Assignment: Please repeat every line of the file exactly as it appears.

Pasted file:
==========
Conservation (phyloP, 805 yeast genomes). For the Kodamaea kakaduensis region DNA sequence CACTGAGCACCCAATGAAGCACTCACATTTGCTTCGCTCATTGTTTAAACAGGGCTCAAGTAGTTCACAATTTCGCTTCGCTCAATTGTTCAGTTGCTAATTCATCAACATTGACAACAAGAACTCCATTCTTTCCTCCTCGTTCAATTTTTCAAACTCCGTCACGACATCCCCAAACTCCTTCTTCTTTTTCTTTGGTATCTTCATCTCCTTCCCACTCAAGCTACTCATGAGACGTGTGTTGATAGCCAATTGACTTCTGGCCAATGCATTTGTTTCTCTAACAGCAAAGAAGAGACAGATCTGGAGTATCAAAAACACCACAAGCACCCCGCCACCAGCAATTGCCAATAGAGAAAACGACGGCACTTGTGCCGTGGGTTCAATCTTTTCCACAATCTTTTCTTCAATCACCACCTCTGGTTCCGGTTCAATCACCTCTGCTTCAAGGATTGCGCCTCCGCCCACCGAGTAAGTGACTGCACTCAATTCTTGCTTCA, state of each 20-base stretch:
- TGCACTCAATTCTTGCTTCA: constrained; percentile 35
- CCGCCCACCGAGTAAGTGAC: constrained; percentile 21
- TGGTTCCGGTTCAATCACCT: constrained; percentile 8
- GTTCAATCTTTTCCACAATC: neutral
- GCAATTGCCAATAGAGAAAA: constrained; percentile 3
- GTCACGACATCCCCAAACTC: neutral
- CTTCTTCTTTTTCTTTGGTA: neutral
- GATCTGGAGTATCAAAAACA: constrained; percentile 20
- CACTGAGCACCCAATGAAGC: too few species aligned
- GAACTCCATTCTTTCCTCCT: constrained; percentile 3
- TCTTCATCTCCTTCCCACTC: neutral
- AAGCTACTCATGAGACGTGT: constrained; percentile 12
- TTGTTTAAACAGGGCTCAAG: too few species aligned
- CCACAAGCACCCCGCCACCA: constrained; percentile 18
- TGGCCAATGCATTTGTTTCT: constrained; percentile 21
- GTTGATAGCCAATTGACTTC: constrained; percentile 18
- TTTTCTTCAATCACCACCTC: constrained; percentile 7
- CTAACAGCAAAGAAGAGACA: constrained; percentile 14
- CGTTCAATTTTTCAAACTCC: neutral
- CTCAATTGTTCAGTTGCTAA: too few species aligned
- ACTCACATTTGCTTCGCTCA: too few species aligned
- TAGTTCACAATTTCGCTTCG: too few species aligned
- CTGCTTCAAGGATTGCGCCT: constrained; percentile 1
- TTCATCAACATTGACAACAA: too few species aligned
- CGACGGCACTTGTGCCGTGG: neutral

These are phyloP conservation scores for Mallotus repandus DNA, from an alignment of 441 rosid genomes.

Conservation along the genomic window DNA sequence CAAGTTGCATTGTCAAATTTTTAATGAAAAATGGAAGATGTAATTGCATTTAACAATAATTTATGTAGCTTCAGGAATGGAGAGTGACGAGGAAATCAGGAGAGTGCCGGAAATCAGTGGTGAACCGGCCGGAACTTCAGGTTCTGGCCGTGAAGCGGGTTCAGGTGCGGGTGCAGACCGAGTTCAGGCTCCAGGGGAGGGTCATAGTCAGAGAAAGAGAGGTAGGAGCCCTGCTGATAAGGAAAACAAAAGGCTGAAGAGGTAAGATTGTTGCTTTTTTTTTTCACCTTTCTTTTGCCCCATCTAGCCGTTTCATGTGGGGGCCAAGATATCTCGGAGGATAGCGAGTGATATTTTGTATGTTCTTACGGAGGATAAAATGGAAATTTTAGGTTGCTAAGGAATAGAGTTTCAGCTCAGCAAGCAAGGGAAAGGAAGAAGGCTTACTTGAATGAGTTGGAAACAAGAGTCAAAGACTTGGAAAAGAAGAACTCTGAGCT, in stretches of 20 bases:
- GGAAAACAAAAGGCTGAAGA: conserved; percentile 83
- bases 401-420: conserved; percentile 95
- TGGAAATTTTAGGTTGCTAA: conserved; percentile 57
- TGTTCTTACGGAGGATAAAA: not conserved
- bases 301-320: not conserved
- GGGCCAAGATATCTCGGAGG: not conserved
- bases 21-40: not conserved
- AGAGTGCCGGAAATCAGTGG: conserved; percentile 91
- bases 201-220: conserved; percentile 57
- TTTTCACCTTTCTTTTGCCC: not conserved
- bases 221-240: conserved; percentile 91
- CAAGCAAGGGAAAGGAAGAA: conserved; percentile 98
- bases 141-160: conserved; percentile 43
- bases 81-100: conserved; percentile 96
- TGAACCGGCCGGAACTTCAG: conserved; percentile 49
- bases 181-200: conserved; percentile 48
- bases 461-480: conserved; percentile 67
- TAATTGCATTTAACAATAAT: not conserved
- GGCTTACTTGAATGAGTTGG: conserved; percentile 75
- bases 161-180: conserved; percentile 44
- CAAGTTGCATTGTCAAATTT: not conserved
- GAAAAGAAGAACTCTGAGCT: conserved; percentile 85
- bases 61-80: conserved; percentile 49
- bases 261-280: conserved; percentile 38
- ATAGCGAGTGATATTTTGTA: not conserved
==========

Conservation (phyloP, 805 yeast genomes). For the Kodamaea kakaduensis region DNA sequence CACTGAGCACCCAATGAAGCACTCACATTTGCTTCGCTCATTGTTTAAACAGGGCTCAAGTAGTTCACAATTTCGCTTCGCTCAATTGTTCAGTTGCTAATTCATCAACATTGACAACAAGAACTCCATTCTTTCCTCCTCGTTCAATTTTTCAAACTCCGTCACGACATCCCCAAACTCCTTCTTCTTTTTCTTTGGTATCTTCATCTCCTTCCCACTCAAGCTACTCATGAGACGTGTGTTGATAGCCAATTGACTTCTGGCCAATGCATTTGTTTCTCTAACAGCAAAGAAGAGACAGATCTGGAGTATCAAAAACACCACAAGCACCCCGCCACCAGCAATTGCCAATAGAGAAAACGACGGCACTTGTGCCGTGGGTTCAATCTTTTCCACAATCTTTTCTTCAATCACCACCTCTGGTTCCGGTTCAATCACCTCTGCTTCAAGGATTGCGCCTCCGCCCACCGAGTAAGTGACTGCACTCAATTCTTGCTTCA, state of each 20-base stretch:
- TGCACTCAATTCTTGCTTCA: constrained; percentile 35
- CCGCCCACCGAGTAAGTGAC: constrained; percentile 21
- TGGTTCCGGTTCAATCACCT: constrained; percentile 8
- GTTCAATCTTTTCCACAATC: neutral
- GCAATTGCCAATAGAGAAAA: constrained; percentile 3
- GTCACGACATCCCCAAACTC: neutral
- CTTCTTCTTTTTCTTTGGTA: neutral
- GATCTGGAGTATCAAAAACA: constrained; percentile 20
- CACTGAGCACCCAATGAAGC: too few species aligned
- GAACTCCATTCTTTCCTCCT: constrained; percentile 3
- TCTTCATCTCCTTCCCACTC: neutral
- AAGCTACTCATGAGACGTGT: constrained; percentile 12
- TTGTTTAAACAGGGCTCAAG: too few species aligned
- CCACAAGCACCCCGCCACCA: constrained; percentile 18
- TGGCCAATGCATTTGTTTCT: constrained; percentile 21
- GTTGATAGCCAATTGACTTC: constrained; percentile 18
- TTTTCTTCAATCACCACCTC: constrained; percentile 7
- CTAACAGCAAAGAAGAGACA: constrained; percentile 14
- CGTTCAATTTTTCAAACTCC: neutral
- CTCAATTGTTCAGTTGCTAA: too few species aligned
- ACTCACATTTGCTTCGCTCA: too few species aligned
- TAGTTCACAATTTCGCTTCG: too few species aligned
- CTGCTTCAAGGATTGCGCCT: constrained; percentile 1
- TTCATCAACATTGACAACAA: too few species aligned
- CGACGGCACTTGTGCCGTGG: neutral

These are phyloP conservation scores for Mallotus repandus DNA, from an alignment of 441 rosid genomes.

Conservation along the genomic window DNA sequence CAAGTTGCATTGTCAAATTTTTAATGAAAAATGGAAGATGTAATTGCATTTAACAATAATTTATGTAGCTTCAGGAATGGAGAGTGACGAGGAAATCAGGAGAGTGCCGGAAATCAGTGGTGAACCGGCCGGAACTTCAGGTTCTGGCCGTGAAGCGGGTTCAGGTGCGGGTGCAGACCGAGTTCAGGCTCCAGGGGAGGGTCATAGTCAGAGAAAGAGAGGTAGGAGCCCTGCTGATAAGGAAAACAAAAGGCTGAAGAGGTAAGATTGTTGCTTTTTTTTTTCACCTTTCTTTTGCCCCATCTAGCCGTTTCATGTGGGGGCCAAGATATCTCGGAGGATAGCGAGTGATATTTTGTATGTTCTTACGGAGGATAAAATGGAAATTTTAGGTTGCTAAGGAATAGAGTTTCAGCTCAGCAAGCAAGGGAAAGGAAGAAGGCTTACTTGAATGAGTTGGAAACAAGAGTCAAAGACTTGGAAAAGAAGAACTCTGAGCT, in stretches of 20 bases:
- GGAAAACAAAAGGCTGAAGA: conserved; percentile 83
- bases 401-420: conserved; percentile 95
- TGGAAATTTTAGGTTGCTAA: conserved; percentile 57
- TGTTCTTACGGAGGATAAAA: not conserved
- bases 301-320: not conserved
- GGGCCAAGATATCTCGGAGG: not conserved
- bases 21-40: not conserved
- AGAGTGCCGGAAATCAGTGG: conserved; percentile 91
- bases 201-220: conserved; percentile 57
- TTTTCACCTTTCTTTTGCCC: not conserved
- bases 221-240: conserved; percentile 91
- CAAGCAAGGGAAAGGAAGAA: conserved; percentile 98
- bases 141-160: conserved; percentile 43
- bases 81-100: conserved; percentile 96
- TGAACCGGCCGGAACTTCAG: conserved; percentile 49
- bases 181-200: conserved; percentile 48
- bases 461-480: conserved; percentile 67
- TAATTGCATTTAACAATAAT: not conserved
- GGCTTACTTGAATGAGTTGG: conserved; percentile 75
- bases 161-180: conserved; percentile 44
- CAAGTTGCATTGTCAAATTT: not conserved
- GAAAAGAAGAACTCTGAGCT: conserved; percentile 85
- bases 61-80: conserved; percentile 49
- bases 261-280: conserved; percentile 38
- ATAGCGAGTGATATTTTGTA: not conserved